I’m the first professional musician in my family. But had my mother, Sarah, had her way, she would have owned that distinction. As a teen-ager, her dream was to have been a big band singer. And I think she could have done it, only World War II, marriage, and five kids got in the way.
My mother loved music. She taught herself to read music, and then taught herself to play piano. She had a large record collection, and our living room was stacked with sheet music, both sacred and popular. She was a “go-to” church soloist for some four decades. When I was in high school, she competed in a local talent contest singing Beatles’ songs, and then landed the featured alto solos in an area-wide performance of The Messiah. In the late 1970s, then in her 40s, Mom made a custom recording of contemporary sacred songs and arrangements, accompanied by three inexperienced college kids: Mark Hayes on piano, Don Cason (who would go on to become president of Word Music Publishing) on bass, and Yours Truly on drums.
Oh, and my mom was also my first writing collaborator. (Yes – she was a solid lyricist, too.) My earliest publications (about a dozen pieces) featured lyrics by Sarah Sterling. As one of my musical mentors, Charles F. Brown, once said of her, “Your mother is a hip broad.”
My mother was the first person to ever sing my best-known choral piece, “Jesus Paid It All.” I had just completed the SATB arrangement, and Mom was scheduled to sing in church the following Sunday. So, we adapted it as a solo for her. When the piece was later published, I dedicated it to her. That was more than thirty years ago. I think she would be happy to know that it is still going strong. Shawnee Press has just released an SSAA version of the arrangement, keeping Mom’s legacy alive.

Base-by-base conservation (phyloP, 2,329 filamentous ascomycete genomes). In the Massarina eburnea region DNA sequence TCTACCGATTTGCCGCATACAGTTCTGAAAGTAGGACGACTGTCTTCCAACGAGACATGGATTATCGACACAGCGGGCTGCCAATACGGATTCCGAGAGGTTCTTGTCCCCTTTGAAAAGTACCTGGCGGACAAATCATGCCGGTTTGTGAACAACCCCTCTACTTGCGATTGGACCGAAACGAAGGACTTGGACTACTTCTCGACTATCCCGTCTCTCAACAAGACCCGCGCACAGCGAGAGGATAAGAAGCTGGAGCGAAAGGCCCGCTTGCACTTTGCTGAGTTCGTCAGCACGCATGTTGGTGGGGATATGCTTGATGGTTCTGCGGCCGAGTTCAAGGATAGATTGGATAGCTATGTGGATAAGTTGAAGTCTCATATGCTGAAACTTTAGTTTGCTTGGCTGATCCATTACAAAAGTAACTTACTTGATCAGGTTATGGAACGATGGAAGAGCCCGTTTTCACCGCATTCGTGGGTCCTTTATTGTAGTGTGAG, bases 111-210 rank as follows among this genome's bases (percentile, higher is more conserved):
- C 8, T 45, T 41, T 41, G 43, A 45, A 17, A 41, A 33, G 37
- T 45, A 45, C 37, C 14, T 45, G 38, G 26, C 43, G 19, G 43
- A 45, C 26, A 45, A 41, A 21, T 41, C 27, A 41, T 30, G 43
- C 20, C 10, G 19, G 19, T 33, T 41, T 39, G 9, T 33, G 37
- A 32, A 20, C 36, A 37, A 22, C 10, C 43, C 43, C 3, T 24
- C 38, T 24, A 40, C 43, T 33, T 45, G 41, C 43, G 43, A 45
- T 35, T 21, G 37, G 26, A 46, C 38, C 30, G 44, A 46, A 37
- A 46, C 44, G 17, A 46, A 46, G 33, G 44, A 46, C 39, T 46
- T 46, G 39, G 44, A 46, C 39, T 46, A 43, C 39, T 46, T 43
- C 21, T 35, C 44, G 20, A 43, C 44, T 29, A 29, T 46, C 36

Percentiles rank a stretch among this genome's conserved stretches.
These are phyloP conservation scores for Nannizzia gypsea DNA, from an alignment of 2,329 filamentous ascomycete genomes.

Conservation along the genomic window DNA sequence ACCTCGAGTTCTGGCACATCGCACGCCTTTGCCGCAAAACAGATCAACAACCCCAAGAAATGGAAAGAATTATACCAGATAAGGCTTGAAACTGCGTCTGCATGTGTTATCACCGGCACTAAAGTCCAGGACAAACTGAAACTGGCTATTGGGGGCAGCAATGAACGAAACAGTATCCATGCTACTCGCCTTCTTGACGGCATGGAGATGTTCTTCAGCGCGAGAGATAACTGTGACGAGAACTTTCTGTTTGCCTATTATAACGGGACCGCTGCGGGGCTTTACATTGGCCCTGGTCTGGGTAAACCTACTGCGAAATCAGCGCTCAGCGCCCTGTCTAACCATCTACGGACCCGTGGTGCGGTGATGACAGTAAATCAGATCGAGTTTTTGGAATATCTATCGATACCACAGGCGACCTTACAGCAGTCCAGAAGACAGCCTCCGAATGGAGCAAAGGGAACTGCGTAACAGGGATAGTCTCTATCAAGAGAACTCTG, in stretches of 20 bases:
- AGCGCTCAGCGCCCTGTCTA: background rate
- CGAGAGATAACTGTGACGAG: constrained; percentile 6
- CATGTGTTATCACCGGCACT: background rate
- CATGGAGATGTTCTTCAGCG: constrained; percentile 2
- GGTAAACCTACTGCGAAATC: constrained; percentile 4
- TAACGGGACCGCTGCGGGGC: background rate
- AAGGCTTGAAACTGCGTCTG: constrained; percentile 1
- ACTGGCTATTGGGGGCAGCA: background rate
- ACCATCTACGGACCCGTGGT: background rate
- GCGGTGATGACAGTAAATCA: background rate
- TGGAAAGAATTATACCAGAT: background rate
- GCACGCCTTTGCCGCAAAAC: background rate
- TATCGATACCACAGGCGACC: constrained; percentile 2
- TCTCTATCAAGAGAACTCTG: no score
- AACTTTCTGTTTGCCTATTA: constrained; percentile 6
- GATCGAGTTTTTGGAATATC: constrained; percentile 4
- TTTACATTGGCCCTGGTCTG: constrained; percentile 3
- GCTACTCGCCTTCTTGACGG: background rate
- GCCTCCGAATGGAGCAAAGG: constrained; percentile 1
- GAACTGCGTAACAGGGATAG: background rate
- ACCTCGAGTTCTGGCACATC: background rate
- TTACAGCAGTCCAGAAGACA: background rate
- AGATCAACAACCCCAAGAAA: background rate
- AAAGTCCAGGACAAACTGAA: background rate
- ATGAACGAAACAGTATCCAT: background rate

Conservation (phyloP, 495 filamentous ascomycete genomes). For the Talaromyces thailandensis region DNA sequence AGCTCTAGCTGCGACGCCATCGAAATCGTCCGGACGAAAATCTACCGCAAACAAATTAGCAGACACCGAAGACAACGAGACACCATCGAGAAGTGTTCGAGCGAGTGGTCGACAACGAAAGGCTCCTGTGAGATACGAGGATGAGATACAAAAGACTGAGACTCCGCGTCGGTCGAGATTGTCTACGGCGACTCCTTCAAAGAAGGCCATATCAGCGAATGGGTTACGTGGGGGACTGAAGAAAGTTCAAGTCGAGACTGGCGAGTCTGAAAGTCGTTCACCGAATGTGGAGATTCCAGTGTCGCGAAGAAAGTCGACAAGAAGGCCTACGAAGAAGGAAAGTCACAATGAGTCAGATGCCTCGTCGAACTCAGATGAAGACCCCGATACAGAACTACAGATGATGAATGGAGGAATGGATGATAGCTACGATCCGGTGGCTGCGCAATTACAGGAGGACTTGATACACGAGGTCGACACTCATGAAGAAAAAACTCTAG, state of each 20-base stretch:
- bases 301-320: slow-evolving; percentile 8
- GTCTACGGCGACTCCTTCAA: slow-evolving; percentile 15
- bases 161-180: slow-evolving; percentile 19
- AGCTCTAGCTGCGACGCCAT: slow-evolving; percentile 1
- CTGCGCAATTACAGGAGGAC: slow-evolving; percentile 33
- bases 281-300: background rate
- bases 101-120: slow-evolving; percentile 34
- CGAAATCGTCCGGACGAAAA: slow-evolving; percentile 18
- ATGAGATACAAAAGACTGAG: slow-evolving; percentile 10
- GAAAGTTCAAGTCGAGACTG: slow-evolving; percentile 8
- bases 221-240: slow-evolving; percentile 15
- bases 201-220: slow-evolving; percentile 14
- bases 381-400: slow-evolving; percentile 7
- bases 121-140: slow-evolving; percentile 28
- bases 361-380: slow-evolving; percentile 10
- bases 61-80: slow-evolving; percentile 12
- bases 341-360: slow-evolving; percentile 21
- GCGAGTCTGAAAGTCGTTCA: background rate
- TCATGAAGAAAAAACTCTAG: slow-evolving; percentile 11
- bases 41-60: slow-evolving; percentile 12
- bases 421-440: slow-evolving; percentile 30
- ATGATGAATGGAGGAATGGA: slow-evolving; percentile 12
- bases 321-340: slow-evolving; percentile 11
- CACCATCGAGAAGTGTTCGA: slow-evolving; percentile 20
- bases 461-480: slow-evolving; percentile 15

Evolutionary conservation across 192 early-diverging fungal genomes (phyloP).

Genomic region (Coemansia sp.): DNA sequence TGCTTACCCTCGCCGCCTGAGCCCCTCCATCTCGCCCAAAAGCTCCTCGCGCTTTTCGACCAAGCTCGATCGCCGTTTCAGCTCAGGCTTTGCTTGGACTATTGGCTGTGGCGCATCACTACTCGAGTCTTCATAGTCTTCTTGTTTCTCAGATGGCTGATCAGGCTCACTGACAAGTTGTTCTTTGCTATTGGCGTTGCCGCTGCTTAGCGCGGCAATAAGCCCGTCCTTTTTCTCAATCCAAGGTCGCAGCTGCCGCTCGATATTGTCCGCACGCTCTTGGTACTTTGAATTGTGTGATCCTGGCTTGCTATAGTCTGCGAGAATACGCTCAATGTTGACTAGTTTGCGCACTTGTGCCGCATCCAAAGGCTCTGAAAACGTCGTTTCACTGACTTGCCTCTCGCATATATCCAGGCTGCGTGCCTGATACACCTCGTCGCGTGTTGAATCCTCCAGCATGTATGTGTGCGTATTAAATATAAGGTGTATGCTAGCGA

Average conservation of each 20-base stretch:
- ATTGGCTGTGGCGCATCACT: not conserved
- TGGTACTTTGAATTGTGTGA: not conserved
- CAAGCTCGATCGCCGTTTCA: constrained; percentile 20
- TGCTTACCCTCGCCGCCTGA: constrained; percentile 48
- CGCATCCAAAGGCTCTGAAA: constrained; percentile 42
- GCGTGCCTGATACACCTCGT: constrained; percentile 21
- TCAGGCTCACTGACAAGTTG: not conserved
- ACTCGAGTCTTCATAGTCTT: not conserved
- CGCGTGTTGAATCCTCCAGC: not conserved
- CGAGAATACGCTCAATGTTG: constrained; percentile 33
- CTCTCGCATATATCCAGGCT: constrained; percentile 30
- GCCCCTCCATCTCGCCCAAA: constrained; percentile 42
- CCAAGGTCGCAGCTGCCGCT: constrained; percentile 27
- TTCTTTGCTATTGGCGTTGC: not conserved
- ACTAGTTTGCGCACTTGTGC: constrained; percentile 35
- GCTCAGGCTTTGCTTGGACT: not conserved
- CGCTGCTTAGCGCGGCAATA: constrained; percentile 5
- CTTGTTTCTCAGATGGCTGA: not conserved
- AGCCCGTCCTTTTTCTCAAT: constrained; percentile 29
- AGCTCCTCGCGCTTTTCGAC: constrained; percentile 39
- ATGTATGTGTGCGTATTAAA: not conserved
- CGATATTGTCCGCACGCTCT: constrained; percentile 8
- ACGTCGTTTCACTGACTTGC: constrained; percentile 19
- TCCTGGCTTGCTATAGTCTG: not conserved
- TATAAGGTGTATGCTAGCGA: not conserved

Like I said, I’m the first professional musician in the family. But I’m not the last. My younger son, Aaron, is one of the most in-demand recording drummers in Los Angeles. He’s far more talented than his old man, and I now go to him for advice on what is hip and cool. I wish my mother had lived long enough to see Aaron’s success. I know she would have been proud. Who knows, she might have wanted to make another record, this time with a much better drummer!
Music is a force connecting my past, my present, and my future. It’s a family thing.
A piece written by Sarah Sterling, arranged by Robert Sterling, still available for kids’
choir after all these years: Consider the Tiny Ant